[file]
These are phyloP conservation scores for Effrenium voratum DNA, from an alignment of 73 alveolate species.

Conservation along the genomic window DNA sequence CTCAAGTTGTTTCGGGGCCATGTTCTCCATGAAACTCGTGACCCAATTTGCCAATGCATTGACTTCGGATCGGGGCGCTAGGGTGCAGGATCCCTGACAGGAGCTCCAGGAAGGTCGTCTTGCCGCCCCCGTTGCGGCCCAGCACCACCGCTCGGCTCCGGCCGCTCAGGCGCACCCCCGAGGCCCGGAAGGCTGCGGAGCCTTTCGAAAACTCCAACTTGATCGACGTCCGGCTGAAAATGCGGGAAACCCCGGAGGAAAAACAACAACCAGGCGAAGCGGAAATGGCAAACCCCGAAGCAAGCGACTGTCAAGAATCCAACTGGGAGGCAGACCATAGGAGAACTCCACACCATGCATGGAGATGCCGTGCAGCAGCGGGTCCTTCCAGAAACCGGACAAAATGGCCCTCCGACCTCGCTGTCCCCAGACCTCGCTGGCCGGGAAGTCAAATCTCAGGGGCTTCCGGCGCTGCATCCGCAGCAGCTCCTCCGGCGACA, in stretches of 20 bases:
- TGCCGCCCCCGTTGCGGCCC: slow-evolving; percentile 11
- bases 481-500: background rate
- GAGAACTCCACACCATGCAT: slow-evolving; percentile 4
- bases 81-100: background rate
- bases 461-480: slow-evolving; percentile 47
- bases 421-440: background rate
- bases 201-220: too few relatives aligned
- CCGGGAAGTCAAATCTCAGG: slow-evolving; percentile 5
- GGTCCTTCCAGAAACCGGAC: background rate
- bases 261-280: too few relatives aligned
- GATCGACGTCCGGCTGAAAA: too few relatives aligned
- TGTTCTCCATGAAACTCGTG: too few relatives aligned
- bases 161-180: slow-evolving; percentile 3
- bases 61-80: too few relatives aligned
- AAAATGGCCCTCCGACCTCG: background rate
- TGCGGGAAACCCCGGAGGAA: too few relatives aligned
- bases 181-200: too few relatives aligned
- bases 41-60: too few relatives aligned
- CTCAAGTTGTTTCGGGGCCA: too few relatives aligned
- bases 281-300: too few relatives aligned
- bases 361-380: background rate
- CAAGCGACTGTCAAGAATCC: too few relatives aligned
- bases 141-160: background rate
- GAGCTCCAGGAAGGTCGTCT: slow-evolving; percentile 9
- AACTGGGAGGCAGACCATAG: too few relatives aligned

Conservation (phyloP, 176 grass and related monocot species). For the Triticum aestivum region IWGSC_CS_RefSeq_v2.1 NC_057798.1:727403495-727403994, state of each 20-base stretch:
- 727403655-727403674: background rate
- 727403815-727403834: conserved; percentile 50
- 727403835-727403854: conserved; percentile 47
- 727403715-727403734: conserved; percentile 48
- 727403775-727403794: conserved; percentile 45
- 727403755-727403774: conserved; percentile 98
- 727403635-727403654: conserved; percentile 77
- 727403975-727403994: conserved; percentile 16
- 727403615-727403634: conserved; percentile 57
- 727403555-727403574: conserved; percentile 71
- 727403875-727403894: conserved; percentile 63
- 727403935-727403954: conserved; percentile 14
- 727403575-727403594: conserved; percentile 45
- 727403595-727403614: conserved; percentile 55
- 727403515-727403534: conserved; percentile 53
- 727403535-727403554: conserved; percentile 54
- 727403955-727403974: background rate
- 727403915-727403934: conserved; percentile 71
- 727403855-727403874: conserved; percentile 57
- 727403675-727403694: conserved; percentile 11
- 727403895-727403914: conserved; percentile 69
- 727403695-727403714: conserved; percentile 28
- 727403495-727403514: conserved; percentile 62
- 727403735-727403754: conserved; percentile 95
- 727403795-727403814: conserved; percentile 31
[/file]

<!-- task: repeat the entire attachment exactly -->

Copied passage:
These are phyloP conservation scores for Effrenium voratum DNA, from an alignment of 73 alveolate species.

Conservation along the genomic window DNA sequence CTCAAGTTGTTTCGGGGCCATGTTCTCCATGAAACTCGTGACCCAATTTGCCAATGCATTGACTTCGGATCGGGGCGCTAGGGTGCAGGATCCCTGACAGGAGCTCCAGGAAGGTCGTCTTGCCGCCCCCGTTGCGGCCCAGCACCACCGCTCGGCTCCGGCCGCTCAGGCGCACCCCCGAGGCCCGGAAGGCTGCGGAGCCTTTCGAAAACTCCAACTTGATCGACGTCCGGCTGAAAATGCGGGAAACCCCGGAGGAAAAACAACAACCAGGCGAAGCGGAAATGGCAAACCCCGAAGCAAGCGACTGTCAAGAATCCAACTGGGAGGCAGACCATAGGAGAACTCCACACCATGCATGGAGATGCCGTGCAGCAGCGGGTCCTTCCAGAAACCGGACAAAATGGCCCTCCGACCTCGCTGTCCCCAGACCTCGCTGGCCGGGAAGTCAAATCTCAGGGGCTTCCGGCGCTGCATCCGCAGCAGCTCCTCCGGCGACA, in stretches of 20 bases:
- TGCCGCCCCCGTTGCGGCCC: slow-evolving; percentile 11
- bases 481-500: background rate
- GAGAACTCCACACCATGCAT: slow-evolving; percentile 4
- bases 81-100: background rate
- bases 461-480: slow-evolving; percentile 47
- bases 421-440: background rate
- bases 201-220: too few relatives aligned
- CCGGGAAGTCAAATCTCAGG: slow-evolving; percentile 5
- GGTCCTTCCAGAAACCGGAC: background rate
- bases 261-280: too few relatives aligned
- GATCGACGTCCGGCTGAAAA: too few relatives aligned
- TGTTCTCCATGAAACTCGTG: too few relatives aligned
- bases 161-180: slow-evolving; percentile 3
- bases 61-80: too few relatives aligned
- AAAATGGCCCTCCGACCTCG: background rate
- TGCGGGAAACCCCGGAGGAA: too few relatives aligned
- bases 181-200: too few relatives aligned
- bases 41-60: too few relatives aligned
- CTCAAGTTGTTTCGGGGCCA: too few relatives aligned
- bases 281-300: too few relatives aligned
- bases 361-380: background rate
- CAAGCGACTGTCAAGAATCC: too few relatives aligned
- bases 141-160: background rate
- GAGCTCCAGGAAGGTCGTCT: slow-evolving; percentile 9
- AACTGGGAGGCAGACCATAG: too few relatives aligned

Conservation (phyloP, 176 grass and related monocot species). For the Triticum aestivum region IWGSC_CS_RefSeq_v2.1 NC_057798.1:727403495-727403994, state of each 20-base stretch:
- 727403655-727403674: background rate
- 727403815-727403834: conserved; percentile 50
- 727403835-727403854: conserved; percentile 47
- 727403715-727403734: conserved; percentile 48
- 727403775-727403794: conserved; percentile 45
- 727403755-727403774: conserved; percentile 98
- 727403635-727403654: conserved; percentile 77
- 727403975-727403994: conserved; percentile 16
- 727403615-727403634: conserved; percentile 57
- 727403555-727403574: conserved; percentile 71
- 727403875-727403894: conserved; percentile 63
- 727403935-727403954: conserved; percentile 14
- 727403575-727403594: conserved; percentile 45
- 727403595-727403614: conserved; percentile 55
- 727403515-727403534: conserved; percentile 53
- 727403535-727403554: conserved; percentile 54
- 727403955-727403974: background rate
- 727403915-727403934: conserved; percentile 71
- 727403855-727403874: conserved; percentile 57
- 727403675-727403694: conserved; percentile 11
- 727403895-727403914: conserved; percentile 69
- 727403695-727403714: conserved; percentile 28
- 727403495-727403514: conserved; percentile 62
- 727403735-727403754: conserved; percentile 95
- 727403795-727403814: conserved; percentile 31